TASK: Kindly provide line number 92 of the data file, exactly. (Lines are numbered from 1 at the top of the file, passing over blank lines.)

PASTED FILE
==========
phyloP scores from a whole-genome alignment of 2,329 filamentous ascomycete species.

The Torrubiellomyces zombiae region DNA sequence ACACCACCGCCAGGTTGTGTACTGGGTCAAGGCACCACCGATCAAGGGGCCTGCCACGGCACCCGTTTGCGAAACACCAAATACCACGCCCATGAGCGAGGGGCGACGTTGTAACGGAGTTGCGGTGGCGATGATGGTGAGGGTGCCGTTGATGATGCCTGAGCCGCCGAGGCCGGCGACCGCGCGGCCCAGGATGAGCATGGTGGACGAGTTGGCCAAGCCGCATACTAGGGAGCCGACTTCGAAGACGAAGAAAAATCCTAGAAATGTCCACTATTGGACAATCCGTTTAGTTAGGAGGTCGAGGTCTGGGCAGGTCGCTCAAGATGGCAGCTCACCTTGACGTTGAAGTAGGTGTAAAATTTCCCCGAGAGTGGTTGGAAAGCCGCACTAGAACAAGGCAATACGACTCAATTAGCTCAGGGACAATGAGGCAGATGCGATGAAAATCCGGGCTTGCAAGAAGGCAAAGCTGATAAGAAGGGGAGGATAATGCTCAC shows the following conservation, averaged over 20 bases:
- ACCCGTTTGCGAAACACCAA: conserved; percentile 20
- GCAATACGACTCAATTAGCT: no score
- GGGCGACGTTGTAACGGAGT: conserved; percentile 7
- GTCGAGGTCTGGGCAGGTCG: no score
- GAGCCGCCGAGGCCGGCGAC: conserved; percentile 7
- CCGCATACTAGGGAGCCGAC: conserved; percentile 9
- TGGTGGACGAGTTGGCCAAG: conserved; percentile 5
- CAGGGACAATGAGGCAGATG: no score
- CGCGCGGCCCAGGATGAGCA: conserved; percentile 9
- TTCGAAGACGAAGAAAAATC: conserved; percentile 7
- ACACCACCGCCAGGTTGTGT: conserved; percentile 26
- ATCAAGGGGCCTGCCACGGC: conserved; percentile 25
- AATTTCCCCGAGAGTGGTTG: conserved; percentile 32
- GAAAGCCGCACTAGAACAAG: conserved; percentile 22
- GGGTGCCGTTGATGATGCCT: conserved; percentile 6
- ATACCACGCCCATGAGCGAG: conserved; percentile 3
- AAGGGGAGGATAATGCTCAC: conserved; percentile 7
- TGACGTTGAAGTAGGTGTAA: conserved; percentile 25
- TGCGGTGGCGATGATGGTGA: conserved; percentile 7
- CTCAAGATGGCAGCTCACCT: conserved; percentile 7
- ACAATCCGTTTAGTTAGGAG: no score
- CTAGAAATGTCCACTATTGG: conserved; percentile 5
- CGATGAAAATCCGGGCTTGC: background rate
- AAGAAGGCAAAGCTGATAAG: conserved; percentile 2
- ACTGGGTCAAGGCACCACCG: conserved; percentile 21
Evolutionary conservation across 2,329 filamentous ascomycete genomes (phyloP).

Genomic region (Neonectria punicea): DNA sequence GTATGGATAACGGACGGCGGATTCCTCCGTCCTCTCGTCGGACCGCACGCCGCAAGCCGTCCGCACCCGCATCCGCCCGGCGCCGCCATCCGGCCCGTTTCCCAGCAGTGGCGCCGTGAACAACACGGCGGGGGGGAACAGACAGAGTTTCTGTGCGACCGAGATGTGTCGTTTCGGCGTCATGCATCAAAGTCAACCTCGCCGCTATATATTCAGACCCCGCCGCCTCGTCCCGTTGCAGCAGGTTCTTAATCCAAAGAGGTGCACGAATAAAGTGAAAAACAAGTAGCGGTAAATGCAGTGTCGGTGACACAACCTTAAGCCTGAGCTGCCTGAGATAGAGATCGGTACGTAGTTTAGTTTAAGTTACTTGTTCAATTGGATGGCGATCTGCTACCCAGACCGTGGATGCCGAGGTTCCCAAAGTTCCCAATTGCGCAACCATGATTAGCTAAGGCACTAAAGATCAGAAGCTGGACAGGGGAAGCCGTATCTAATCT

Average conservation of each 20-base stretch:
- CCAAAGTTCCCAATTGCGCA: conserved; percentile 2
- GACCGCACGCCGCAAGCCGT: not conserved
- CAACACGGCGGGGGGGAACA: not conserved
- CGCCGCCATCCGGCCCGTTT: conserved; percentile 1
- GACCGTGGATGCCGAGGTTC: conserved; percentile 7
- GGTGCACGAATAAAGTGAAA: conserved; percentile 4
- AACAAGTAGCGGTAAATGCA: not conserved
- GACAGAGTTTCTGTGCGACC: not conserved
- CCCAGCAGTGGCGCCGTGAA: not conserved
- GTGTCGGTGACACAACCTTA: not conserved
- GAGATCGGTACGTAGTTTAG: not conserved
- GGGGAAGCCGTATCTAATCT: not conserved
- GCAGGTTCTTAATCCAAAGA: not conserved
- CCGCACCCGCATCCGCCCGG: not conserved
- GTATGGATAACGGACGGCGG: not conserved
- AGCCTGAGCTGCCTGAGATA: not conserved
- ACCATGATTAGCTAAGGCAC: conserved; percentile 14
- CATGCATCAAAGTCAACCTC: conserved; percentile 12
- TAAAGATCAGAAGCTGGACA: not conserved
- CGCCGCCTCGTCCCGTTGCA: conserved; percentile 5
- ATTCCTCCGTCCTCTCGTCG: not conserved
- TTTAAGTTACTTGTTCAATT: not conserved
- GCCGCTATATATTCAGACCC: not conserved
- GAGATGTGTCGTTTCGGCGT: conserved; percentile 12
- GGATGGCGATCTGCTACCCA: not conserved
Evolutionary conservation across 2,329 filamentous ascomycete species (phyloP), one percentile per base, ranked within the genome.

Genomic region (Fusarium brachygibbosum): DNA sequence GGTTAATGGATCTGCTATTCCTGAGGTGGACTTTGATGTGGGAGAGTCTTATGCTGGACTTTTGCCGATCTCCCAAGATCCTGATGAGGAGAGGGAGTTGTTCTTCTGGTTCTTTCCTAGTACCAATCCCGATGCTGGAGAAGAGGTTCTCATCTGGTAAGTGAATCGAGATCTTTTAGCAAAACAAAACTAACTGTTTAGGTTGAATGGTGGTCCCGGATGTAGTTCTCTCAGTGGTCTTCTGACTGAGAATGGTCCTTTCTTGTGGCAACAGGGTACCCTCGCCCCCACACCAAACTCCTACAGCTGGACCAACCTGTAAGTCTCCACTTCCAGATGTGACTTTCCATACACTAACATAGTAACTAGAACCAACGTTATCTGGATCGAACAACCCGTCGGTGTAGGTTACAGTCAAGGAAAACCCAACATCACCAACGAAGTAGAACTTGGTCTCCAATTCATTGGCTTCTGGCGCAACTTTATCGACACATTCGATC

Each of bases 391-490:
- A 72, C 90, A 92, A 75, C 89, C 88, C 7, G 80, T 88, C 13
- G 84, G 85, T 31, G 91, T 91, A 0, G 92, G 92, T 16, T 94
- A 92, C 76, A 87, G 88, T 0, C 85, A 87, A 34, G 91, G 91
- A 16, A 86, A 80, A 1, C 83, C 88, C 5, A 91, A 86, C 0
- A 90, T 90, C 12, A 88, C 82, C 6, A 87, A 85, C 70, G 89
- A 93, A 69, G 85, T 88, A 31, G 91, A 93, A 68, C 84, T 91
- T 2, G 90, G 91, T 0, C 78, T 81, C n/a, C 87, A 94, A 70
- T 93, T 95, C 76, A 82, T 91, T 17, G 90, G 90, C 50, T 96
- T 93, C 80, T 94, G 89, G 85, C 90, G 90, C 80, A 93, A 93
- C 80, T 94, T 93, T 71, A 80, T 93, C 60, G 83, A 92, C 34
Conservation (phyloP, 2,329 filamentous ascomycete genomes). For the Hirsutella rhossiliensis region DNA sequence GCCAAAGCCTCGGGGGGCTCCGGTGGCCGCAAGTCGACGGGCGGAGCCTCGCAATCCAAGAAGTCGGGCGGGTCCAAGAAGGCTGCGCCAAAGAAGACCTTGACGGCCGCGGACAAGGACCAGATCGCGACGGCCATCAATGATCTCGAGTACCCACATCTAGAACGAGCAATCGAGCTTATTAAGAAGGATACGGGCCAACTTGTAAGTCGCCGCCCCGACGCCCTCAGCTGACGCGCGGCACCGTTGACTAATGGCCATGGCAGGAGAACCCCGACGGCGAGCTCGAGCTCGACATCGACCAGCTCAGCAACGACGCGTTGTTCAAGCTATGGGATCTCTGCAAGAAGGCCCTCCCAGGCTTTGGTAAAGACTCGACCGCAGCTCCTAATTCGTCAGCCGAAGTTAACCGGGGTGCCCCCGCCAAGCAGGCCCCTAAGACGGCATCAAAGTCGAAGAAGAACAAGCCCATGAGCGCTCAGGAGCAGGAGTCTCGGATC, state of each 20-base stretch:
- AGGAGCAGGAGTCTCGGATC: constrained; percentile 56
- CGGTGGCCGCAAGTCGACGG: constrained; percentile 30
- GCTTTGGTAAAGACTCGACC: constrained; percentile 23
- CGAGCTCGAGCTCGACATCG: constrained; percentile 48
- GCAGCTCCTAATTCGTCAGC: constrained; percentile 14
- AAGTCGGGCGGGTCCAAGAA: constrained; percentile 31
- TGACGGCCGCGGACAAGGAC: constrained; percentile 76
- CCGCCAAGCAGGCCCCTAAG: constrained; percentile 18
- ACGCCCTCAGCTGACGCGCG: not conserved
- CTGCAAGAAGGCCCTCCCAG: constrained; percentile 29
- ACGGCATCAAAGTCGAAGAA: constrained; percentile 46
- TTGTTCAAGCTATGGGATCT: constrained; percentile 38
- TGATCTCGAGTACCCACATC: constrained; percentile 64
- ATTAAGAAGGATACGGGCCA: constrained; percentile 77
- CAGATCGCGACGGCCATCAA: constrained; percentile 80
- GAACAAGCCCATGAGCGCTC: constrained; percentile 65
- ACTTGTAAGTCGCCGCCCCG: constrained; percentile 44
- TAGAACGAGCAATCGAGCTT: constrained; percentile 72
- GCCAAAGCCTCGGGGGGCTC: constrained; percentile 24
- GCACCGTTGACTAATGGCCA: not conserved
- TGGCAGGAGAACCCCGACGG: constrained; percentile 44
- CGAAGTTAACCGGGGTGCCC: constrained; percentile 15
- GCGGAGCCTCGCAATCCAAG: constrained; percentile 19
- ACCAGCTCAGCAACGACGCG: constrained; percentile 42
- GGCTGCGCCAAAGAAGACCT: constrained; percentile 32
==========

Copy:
- GCGGAGCCTCGCAATCCAAG: constrained; percentile 19